When trying to devote whatever time I have left to prayer, as I promised to do when making my final promises as a Lay Cistercian, I have noticed a few thing that are important about my general prayer life. Sometimes my prayer life seems like a path with no destination, a way covered by snow or rocky. In those times I like to think of the saying, “Just because your road is rocky, doesn’t mean you are on the wrong road.” Here are some ideas about prayer as I trudge along the path of life, hoping I stay on the road of meaning and reach Christ. They are listed in no order of importance.

  1. Try as I might, I can’t focus on Christ every minute, every second in prayer. If it means sitting in Chapel for hours on end, using solitude, silence, approaching The Sacred in humility and an open heart, listening with what St. Benedict calls the “the ear of the heart”, then, in one sense, I am a failure. It could mean that, and some of the great mystics (St. John of the Cross, St. Theresa of Avila, St. Bernard) may have been able to build up their capacity for prolonged prayer, but that is not me. Prayer for a Lay Cistercian, at least this broken-down, old, temple of the Holy Spirit, is not carving out eight or nine hours per day, seven days a week, stand before the Blessed Sacrament proclaiming the death of the Lord until he comes again in glory (I stopped kneeling before Our Lord about ten years ago). I wish I could do that. Where I find myself is trying to implement what the monks, Brothers Michael and Cassian, have taught us about prayer, specifically that is should be balanced, simple, centered on Christ, being open to the Spirit with a spirit of humility and obedience to what Christ tell us, as Mary whispered to those at the Wedding Feast of Cana. There is another dimension to prayer that I am using, one that I came across because of my own deficiencies and old age. It is that of specificity.
  2. Specificity for me is a sign of contradiction, in that it actually seems to be generic. How is that for a conundrum? It happens when I first get up (about 4:30 a.m.). No I am not a monk. The dog gets us up at 5:00 a.m. each day, don’t ask me how. Being up, when my feet touch the floor, I have made a practice to offer the whole day as a prayer. I have specific intentions for each day in addition to my Morning Offering to seek God in anything that comes up during my day and offering it up to the Father as praise and glory through Christ. I always add, “in reparation for my sins” and for the grace to “have in me the mind of Christ Jesus.” (Philippians 2:5) Some days I may forget it and have to reconsecrate the day to God with the prayer to have mercy of me, a sinner. No one can see me doing this. No one knows I am doing this. This specific act of prayer is generic, in that I don’t have to consciously be in chapel every hour. I use the admonition of St. Benedict, “that in all things, God be glorified.”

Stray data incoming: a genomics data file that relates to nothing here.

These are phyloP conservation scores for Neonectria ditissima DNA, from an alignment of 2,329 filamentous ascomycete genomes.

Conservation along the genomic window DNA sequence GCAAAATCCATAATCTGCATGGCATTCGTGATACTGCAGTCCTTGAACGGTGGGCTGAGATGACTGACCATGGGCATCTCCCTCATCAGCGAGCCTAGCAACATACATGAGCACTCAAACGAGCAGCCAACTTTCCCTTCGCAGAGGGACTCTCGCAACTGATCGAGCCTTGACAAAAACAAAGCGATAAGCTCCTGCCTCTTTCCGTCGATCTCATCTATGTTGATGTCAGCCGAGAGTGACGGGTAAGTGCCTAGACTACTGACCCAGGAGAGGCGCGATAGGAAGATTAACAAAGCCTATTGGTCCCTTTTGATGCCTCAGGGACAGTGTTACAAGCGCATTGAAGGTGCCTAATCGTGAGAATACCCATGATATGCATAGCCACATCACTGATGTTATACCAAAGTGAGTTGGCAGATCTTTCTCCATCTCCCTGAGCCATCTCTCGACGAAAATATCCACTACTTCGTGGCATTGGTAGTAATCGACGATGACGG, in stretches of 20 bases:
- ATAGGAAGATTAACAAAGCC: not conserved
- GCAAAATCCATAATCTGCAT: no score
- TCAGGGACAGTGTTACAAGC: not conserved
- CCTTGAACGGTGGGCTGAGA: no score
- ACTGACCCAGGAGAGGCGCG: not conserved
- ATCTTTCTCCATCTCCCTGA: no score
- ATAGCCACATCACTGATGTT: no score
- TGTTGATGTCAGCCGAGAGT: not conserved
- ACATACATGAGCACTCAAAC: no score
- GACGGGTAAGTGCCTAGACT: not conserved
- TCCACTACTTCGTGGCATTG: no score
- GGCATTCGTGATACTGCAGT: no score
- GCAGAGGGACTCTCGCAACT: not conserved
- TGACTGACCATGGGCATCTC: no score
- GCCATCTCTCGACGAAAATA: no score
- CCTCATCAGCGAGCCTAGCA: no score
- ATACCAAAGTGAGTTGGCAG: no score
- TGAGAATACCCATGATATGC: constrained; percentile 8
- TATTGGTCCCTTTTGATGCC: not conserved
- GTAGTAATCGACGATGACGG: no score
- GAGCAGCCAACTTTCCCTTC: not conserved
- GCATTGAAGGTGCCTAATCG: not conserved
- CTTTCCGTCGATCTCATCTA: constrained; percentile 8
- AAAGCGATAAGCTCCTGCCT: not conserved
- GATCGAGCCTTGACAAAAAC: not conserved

3. Targeted prayers are those that link me with a specific theme, person, or intention. For me, I don’t like a litany of targeted prayers, because I also try to be specific and simple in my lifting of my heart and mind to God. Remember, all this is just the way I do it. A few days ago, I was honored to be asked to give a talk to the inmates at Wakulla (Florida) Correctional Institution. It is one of the few Faith-Based prisons in the State of Florida. To minister to the Catholics (and anyone else who wants it), volunteers from our parishes of Good Shepherd, Blessed Sacrament and St. Louis in Tallahassee, volunteer to be Eucharistic ministers, and meetings with the men. Our priests try to offer the Eucharist and Reconciliation weekly. My talk was for veterans but I used the theme of love to seek to dig deeper into the meaning of remembering those who have served, their wives or husbands, and their moms and dads. Seven weeks earlier, I offered the men some ideas about the Foundations of Contemplative Spirituality (my thoughts) that include: What is the purpose of life? What is the purpose of your life? What does reality look like? How does it all fit together? How to love fiercely? You know you are going to die, now what? These will be the same themes I will use on August 19-22, 2019 at a retreat at the Monastery of the Holy Spirit (Trappist). You should try to attend.
  4. Prayer is lifting the heart and mind to God. When driving to Morning Prayer at Good Shepherd Church, I see the way the sun coats the green trees with regal gold and give thank to God. Just a moment, very specific in time, transforming my heart from self to God. It only takes a moment, a specific moment.

What follows is a commentary on the Canticle of Daniel by Saint Pope John Paul II. I would recommend you read it and pray that you become what you read.


  • In my quest to seek God, my prayer has become more specific without my even trying.
  • I don’t pray as much for World peace as I do for me to be an instrument of peace (St. Francis of Assisi).
  • I don’t pray as much for an end to abortion as I do that I respect life and radiate the life of Christ in silence and solitude throughout the day.
  • I don’t pray as much for my family members to return to the love of Christ and the true fullness of their Faith, which is my number one prayer intention, as I do that I renew my own commitment to mercy and forgiveness and ask God to have mercy of me, a sinner.
  • I don’t pray for long periods of time, but rather offer my own day, with all its ups and downs, to the Father, that in all things, God be glorified.

Praise be to God the Father and God the Son and God the Holy Spirit, now and forever. The God who is, who was, and who is to come at the end of the ages. Amen and Amen –-Cistercian doxology

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